Politics remains in the forefront of investor concerns, mainly when it relates to Europe. It was Italy & Spain before, then came Brexit and now it was France till early this month. Politics is likely to remain a concern for some time, with UK elections, German elections, Brexit negotiations, etc. History has shown us that political events have a very short term impact on financial markets and many a times these offer opportunities to those who are focused on economic fundamentals.
The structural changes implemented by the Eurozone countries after the GFC (Global Financial Crisis) are starting to show its impact on economic numbers, but given the persistent political headlines, markets are yet to fully discount these fundamentals. Discussing the structural changes will take pages, so we will limit ourselves to look at the fundamentals in Europe and what can drive these further.
There has always been a strong correlation between PMI (Purchasing Managers Index) and GDP growth. The following chart shows the Eurozone monthly PMI numbers plotted along with the Quarter on Quarter (QoQ) Eurozone GDP growth for the last 5 years.
The PMI below 50 indicates that the economy is contracting while above 50 the economy is expanding. Not surprisingly, the Eurozone GDP growth was negative in 2012 (-0.9%) and 2013 (-0.3%), while the PMI remained below 50. Since the second half of 2013, the PMI has moved above 50 and the GDP growth turned positive. Since then, there has been a sustained rise in both the PMI and GDP. In 2015 and 2016, the PMI remained above 52 and 53, which translated into a GDP growth of 2% and 1.8%. In 2017, the PMI remains above 55, which according to many economists should translate to above 3% growth. Putting this into perspective, these numbers are close to the numbers seen during the periods of strong growth prior to the GFC.
In its simplest form, Nominal GDP is measured through the combination of the Quantity of Money in the economy and the Velocity of Money. It can be argued that the ECB with its QE has increased the quantity of money which has driven the growth in GDP. However, money supply can support GDP growth to an extent beyond which underlying economic activity or the speed at which money moves within the economy makes the growth sustainable. The recent jump in PMI to above 56, suggests that the underlying economic activity in Eurozone has improved increasing the velocity of money in the economy. There are a few reasons which lead us to believe that underlying economic activity has improved and growth in the Eurozone is sustainable.
The wage adjustments countries within the Eurozone have made since the GFC has brought costs down for European goods and services. Also, since May 2012, the Euro is weaker by nearly 12% and from the second half of 2013 by nearly 20%. This has made Eurozone relatively more competitive driving Eurozone exports to non-Eurozone countries to grow by over 11.5% since 2013. Apart from this overseas demand, domestic demand is also improving within the Eurozone.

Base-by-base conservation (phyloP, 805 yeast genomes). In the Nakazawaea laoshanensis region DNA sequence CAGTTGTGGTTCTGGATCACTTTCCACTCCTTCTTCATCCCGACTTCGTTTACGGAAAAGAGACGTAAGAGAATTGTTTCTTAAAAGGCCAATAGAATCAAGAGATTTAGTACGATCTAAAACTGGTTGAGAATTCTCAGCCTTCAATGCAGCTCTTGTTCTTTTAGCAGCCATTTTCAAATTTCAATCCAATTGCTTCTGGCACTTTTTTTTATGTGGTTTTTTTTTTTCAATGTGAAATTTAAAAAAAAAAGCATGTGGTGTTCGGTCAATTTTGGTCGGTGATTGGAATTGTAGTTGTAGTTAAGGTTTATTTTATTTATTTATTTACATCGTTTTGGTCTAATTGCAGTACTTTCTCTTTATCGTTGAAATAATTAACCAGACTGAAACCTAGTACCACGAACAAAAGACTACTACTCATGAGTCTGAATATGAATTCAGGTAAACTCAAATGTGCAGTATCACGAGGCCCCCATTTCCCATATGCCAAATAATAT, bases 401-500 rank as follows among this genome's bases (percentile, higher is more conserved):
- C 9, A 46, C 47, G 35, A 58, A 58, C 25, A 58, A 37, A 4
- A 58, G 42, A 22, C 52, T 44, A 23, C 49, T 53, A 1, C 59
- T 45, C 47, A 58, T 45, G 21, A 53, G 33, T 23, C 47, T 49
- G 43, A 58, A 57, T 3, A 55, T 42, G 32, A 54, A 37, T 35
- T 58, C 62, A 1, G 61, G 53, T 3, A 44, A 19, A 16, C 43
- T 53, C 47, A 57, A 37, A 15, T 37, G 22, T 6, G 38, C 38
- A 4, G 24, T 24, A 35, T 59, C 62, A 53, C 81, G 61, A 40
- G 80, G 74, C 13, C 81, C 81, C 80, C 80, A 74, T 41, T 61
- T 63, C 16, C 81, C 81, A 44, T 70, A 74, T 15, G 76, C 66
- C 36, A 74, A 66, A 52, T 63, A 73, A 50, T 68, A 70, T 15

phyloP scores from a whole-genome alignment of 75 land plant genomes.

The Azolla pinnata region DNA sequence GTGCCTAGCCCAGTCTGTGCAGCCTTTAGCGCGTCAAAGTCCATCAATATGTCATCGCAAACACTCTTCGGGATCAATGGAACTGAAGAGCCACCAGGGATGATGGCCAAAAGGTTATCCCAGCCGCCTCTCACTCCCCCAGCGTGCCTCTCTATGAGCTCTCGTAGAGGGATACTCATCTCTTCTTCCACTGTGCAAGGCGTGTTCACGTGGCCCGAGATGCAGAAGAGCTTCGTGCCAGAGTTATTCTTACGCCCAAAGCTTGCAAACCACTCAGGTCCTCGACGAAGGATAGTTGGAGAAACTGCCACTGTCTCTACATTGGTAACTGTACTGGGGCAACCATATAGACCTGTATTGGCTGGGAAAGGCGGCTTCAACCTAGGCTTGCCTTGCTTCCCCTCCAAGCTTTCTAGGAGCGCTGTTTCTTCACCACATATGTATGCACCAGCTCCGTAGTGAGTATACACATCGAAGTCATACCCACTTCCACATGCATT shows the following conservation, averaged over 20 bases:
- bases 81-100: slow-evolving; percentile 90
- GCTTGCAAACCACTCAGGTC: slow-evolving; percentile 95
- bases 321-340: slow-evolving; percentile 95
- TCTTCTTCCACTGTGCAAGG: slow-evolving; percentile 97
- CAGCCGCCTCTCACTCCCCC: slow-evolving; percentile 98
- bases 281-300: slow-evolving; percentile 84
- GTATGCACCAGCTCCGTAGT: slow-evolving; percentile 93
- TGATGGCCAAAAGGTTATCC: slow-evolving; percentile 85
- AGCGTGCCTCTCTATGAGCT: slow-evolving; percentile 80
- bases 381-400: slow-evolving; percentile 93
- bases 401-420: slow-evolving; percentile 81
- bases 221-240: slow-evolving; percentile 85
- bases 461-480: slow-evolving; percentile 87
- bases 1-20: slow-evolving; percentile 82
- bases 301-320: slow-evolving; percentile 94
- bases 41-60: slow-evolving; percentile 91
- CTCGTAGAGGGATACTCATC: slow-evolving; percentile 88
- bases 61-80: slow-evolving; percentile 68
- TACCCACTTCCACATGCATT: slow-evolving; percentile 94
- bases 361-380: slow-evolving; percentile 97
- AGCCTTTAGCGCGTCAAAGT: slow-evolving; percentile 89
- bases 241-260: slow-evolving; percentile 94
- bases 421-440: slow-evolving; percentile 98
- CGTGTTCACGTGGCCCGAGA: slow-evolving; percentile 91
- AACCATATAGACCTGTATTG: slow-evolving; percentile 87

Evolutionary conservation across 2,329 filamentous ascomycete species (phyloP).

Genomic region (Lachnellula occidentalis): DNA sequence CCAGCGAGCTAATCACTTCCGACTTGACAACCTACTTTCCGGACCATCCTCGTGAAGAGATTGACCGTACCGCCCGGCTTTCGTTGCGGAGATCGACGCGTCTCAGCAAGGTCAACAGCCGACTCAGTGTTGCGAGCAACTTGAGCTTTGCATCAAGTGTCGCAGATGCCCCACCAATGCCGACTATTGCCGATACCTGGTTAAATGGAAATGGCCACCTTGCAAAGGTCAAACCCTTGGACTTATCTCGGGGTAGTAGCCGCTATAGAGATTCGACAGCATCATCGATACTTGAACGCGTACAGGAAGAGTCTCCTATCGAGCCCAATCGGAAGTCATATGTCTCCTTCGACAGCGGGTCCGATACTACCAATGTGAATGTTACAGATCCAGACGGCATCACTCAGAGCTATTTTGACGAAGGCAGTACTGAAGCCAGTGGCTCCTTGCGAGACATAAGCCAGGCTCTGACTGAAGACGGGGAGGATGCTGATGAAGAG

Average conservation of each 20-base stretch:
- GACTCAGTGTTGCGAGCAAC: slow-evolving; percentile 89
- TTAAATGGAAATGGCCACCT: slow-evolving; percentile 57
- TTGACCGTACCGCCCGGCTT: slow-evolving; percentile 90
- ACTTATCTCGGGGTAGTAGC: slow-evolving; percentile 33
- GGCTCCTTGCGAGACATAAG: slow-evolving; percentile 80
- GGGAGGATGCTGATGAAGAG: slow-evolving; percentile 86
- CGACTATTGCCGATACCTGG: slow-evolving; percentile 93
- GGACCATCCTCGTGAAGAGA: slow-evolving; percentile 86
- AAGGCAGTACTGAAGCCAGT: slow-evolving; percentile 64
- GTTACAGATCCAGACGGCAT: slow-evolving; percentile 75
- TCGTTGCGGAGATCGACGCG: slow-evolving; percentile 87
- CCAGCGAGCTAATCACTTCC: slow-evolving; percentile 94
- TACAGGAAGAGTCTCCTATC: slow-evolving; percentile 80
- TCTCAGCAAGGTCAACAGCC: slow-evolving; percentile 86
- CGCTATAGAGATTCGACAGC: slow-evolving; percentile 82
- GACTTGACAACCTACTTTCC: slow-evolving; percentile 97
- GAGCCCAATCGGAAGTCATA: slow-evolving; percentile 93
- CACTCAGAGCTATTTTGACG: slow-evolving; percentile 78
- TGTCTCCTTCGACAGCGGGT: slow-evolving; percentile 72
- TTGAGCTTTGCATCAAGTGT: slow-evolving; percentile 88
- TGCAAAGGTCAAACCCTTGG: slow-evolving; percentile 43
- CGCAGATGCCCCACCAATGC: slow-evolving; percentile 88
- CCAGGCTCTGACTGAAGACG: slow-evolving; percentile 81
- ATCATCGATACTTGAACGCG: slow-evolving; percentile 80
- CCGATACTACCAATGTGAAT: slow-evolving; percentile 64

The following chart shows the changes in unemployment, wage growth and consumption in the Eurozone.
In 2012 and 2013 unemployment in Europe was increasing, while wages were decreasing. Because of this household consumption decreased, which in turn led to the lower domestic demand, which coupled with relatively lower global demand had a negative impact on GDP growth. Since 2014, unemployment in the Eurozone has fallen from above 12% to 9.5%. Wage growth in the Eurozone has also stabilised at inflation levels and in recent months showing signs of increasing at a faster pace.
Even in the southern Europe countries like Spain, Italy, Portugal and Greece, unemployment level has been falling, though they are still at relatively high levels. With the workforce in these countries having re-trained and also construction activity improving, particularly in Spain, unemployment in these countries could potentially fall further over the coming years.
The combination of lower unemployment and improved wage levels has translated in to higher spending by consumers. The consumer demand has improved significantly since the end of 2015 and continues to remain at elevated levels. As has been seen in the past, secular growth trends driven by fundamentals, lasts for years before changing course. Increased consumer demand is also driving corporate spending. Eurozone companies have increased investment spending in recent months and have given guidance for higher spending in coming months. Barring any unforeseen circumstances, this spending cycle could continue for a few years sustaining growth.
To look at Europe as a whole, apart from the Eurozone, investors need to also look at the UK. The fundamentals in UK are similar to the Eurozone. Apart from 2008-09, the economy has managed to keep growing. Unemployment and household spending has reached pre-GFC levels. However wage growth in UK still has room to improve.
Therefore, even with all the headline uncertainties, fundamentally Europe as a whole is in a good place. Based on the improving underlying fundamentals, financial assets in Europe remain relatively undervalued. Financial markets eventually catch up with fundamentals. Investors who look through the headlines and continue to remain overweight Europe, until economic fundamentals suggest otherwise, are most likely to benefit over the next few years.
By Kaustubh Misra, CIO, Samsung Asset Management London
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